The first time my dad noticed that somebody on the Internet had called me an idiot, he decided to take matters into his own hands.
Without telling me, my proud papa tracked down the accuser’s e-mail address and sent him a sternly worded screed. In a fit of protective pique, my father expressed his profound disappointment with the author’s use of ad hominem attacks, and this ad hominem attack in particular. He then sent the blogger a comprehensive rebuttal explaining why I am not, in his objective fatherly opinion, an “idiot.” He offered as evidence various portions of my résumé — including, most cringingly, my SAT scores.
The accuser, apparently surprised that (A) anyone actually read his obscure blog (which my father had found through a Google Alert) and (B) his lone reader was the parent of one of his subjects, apologized profusely and removed the offending post.
I learned all this after the fact, when my father triumphantly forwarded the e-mail exchange. Far from being relieved, though, I went ballistic.
Never, ever, ever engage with trolls again, I told him. At issue was not just a daughter’s tendency to be reflexively embarrassed by her well-intentioned father. My concern was that, based on my own experience and that of many of my colleagues, responding to trolls more often leads to escalation than apologies.
Which is why I had very mixed feelings when, last week, my father e-mailed me about Curt Schilling’s blog post and asked if my feelings had softened.
Schilling, a former major league pitcher, had proudly tweeted about his 17-year-old daughter’s plans to play college softball. The message was greeted with horrifyingly vulgar comments and threats of sexual violence against his daughter, which inspired Schilling to condemn the “cyberbullies” on his blog. The bloodthirsty mobs of Twitter then helped him locate and out the offending jerks, ultimately leading to punishments at work and school for many of them. The Internet cheered this result, proclaiming Schilling its new champion of chivalry and civility.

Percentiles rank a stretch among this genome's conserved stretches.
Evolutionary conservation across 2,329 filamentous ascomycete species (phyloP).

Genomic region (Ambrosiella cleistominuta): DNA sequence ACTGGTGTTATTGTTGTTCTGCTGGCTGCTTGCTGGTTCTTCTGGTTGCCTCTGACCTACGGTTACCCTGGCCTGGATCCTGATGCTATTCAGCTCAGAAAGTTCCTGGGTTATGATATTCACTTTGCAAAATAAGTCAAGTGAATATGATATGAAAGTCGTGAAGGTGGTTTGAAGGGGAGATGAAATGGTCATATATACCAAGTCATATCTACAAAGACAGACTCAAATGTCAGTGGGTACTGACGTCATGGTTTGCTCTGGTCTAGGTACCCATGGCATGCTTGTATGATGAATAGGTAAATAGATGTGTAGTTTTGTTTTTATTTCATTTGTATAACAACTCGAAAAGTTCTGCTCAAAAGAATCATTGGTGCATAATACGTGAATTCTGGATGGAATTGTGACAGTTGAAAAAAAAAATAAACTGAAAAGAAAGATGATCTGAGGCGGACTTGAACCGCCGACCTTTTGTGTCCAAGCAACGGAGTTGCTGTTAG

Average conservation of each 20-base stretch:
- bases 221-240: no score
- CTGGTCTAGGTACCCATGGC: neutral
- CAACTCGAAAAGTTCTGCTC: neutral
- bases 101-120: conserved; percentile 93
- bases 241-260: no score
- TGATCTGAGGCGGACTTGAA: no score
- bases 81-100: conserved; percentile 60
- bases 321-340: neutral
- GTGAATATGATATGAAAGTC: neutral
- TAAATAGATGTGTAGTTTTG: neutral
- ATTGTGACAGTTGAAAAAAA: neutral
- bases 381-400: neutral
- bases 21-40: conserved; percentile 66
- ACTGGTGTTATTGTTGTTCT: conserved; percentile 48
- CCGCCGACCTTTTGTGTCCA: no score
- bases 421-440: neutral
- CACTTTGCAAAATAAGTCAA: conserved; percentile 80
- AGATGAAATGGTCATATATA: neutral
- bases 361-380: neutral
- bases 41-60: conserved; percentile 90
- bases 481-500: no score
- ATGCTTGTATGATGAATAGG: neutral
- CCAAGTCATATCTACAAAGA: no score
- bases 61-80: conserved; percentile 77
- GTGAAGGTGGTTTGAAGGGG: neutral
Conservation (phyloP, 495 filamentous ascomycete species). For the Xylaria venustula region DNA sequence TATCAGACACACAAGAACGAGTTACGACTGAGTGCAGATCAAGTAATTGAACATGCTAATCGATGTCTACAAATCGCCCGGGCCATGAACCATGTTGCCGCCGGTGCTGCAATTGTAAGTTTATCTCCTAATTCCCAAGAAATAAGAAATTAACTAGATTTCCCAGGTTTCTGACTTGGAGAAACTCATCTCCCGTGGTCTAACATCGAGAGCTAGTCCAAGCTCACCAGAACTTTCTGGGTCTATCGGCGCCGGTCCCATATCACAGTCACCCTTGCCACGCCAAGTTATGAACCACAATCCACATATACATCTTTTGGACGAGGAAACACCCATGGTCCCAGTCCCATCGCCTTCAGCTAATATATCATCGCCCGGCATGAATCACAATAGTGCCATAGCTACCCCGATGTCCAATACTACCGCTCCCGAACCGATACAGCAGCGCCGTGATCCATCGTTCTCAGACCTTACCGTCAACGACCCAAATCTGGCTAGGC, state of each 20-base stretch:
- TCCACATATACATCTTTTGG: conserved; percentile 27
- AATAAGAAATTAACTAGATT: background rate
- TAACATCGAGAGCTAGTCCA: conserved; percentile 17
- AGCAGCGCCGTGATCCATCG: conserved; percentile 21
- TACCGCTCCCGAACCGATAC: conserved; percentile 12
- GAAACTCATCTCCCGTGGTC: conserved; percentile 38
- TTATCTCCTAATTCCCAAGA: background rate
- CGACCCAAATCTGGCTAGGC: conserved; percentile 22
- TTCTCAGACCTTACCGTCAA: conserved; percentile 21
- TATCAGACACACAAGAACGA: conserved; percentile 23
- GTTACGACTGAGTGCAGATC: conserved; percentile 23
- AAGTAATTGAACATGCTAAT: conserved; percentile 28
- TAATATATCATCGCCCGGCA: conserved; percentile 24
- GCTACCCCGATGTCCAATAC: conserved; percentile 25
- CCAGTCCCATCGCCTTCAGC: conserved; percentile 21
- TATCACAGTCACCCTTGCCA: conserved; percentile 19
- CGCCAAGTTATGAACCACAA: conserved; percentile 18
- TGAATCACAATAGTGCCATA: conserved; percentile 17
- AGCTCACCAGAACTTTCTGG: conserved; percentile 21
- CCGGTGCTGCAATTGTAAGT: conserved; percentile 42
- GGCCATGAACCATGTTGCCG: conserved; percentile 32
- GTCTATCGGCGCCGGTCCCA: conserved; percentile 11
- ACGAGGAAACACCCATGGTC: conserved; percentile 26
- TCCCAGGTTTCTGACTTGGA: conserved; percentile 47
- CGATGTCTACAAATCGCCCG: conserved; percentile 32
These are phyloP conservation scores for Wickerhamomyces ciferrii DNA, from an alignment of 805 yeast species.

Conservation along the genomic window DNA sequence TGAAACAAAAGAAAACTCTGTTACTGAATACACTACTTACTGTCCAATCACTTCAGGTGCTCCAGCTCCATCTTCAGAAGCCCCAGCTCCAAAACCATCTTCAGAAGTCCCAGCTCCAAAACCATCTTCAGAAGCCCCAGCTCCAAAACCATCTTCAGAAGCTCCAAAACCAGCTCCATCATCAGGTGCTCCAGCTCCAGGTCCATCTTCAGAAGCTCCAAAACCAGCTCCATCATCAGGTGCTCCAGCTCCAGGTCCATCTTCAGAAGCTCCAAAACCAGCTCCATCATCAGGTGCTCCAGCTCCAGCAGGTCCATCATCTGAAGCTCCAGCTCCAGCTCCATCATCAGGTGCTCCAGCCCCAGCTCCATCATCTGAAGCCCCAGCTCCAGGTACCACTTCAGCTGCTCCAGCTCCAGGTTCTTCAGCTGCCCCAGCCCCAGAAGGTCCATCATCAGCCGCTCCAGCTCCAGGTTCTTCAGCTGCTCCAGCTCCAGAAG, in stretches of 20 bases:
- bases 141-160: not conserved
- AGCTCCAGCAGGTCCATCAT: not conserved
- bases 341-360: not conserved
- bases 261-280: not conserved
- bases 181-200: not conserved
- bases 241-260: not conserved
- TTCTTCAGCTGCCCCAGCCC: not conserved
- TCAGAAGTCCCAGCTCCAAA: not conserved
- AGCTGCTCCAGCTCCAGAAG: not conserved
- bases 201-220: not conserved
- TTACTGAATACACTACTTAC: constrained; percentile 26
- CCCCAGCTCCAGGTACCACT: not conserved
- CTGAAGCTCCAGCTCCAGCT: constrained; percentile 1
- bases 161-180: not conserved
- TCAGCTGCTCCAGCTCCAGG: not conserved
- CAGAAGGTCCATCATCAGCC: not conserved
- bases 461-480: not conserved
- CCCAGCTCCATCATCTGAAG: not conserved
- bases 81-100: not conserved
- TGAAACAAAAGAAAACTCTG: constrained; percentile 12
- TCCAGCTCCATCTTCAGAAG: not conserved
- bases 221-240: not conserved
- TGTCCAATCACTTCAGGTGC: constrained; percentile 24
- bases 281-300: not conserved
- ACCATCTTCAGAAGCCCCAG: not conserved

“You don’t need money, you don’t need celebrity to out these toolboxes,” Schilling wrote in a self-congratulatory follow-up post. “Just a desire to take a bully in front of the public. Nothing a phony tough guy is more scared of than being outed I bet.”
I know that Schilling, like my father, means well, but he is wrong. For most people, taking on a cyberbully “in front of the public” is not only futile but potentially dangerous.
I know this because those of us without Schilling’s celebrity who receive similarly hateful and sexually violent mail on a regular basis have tried similar methods, with little support from anyone but our own overprotective parents.
The exchange my father had with the obscure blogger was neither the first nor last time I received a personal attack in response to my work, though it was one of the most G-rated such instances. In retrospect, being called an “idiot” almost seems quaint, compared with the vulgarities and explicit threats of sexual violence I now regularly receive. They’re not appropriate for a family newspaper, but suffice it to say they frequently feature the a-word, b-word, c-word, d-word, f-word and various other letter-word profanities I bet you didn’t know existed, as well as graphic descriptions of physical and sexual attacks that readers hope to perpetrate. Racial and ethnic epithets (which may or may not be relevant to my actual lineage) feature prominently, too.
The Internet is rife with stories of other women (often journalists and performers, but sometimes just random users) being threatened and tormented by quasi-anonymous hordes, whose vitriol seems only to swell if the target fights back. Consider “Gamergate” or the feminist writers who have scaled back or eliminated their online presence rather than endure daily abuse.
Far from receiving the encouragement and moral support that Schilling enjoyed, when female targets of these obscene attacks speak up, we are typically accused of being thin-skinned, uppity crybabies who likely brought the verbal abuse upon ourselves. Women who have approached social media platforms and legal authorities about harassment and actionable threats of violence have been repeatedly laughed off.
I’m not sure why Schilling (or my father) was more successful when shaming cyberbullies; maybe when a protective father chimes in, the crowd views the original female target as more deserving of support. If so, that would be all the more disturbing: Why should women need to be seen as daughters before we can ever be recognized as human beings?
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